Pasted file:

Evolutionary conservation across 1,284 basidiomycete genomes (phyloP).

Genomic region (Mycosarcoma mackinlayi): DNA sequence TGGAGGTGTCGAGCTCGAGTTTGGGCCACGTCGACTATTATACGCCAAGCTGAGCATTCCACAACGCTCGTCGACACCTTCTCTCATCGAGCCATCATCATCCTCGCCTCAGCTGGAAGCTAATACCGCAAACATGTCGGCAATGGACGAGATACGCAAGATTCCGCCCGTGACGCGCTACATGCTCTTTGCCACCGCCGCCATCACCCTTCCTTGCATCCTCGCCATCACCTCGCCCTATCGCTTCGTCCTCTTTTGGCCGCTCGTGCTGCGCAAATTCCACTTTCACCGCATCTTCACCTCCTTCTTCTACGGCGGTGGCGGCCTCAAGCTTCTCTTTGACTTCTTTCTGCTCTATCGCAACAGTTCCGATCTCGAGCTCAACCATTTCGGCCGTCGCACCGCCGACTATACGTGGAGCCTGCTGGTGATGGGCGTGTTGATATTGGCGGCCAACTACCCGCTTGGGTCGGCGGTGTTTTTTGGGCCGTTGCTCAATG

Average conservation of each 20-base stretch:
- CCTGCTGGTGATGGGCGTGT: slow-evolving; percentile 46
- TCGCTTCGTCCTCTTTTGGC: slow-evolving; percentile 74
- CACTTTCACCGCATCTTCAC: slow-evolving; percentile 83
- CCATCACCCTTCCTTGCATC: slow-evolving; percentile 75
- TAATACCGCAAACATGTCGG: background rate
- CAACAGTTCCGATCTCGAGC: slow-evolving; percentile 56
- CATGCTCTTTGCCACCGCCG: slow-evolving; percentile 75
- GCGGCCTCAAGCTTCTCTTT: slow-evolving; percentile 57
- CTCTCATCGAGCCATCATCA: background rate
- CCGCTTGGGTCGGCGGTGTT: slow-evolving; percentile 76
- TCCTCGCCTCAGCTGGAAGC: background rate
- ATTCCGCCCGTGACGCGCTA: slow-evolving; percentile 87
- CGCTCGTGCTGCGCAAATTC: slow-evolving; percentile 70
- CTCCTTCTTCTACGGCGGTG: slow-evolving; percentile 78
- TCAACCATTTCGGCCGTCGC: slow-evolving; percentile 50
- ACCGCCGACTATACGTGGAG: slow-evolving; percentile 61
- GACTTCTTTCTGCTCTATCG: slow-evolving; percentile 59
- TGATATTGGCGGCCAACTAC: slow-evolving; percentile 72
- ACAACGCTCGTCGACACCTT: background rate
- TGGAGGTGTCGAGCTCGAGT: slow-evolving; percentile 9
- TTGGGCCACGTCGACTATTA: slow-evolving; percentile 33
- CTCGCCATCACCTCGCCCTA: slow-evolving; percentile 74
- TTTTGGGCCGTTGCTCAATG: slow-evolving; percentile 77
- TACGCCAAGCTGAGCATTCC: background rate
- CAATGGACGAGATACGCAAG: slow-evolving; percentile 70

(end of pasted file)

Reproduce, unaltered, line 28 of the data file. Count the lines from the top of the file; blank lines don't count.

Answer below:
- CAATGGACGAGATACGCAAG: slow-evolving; percentile 70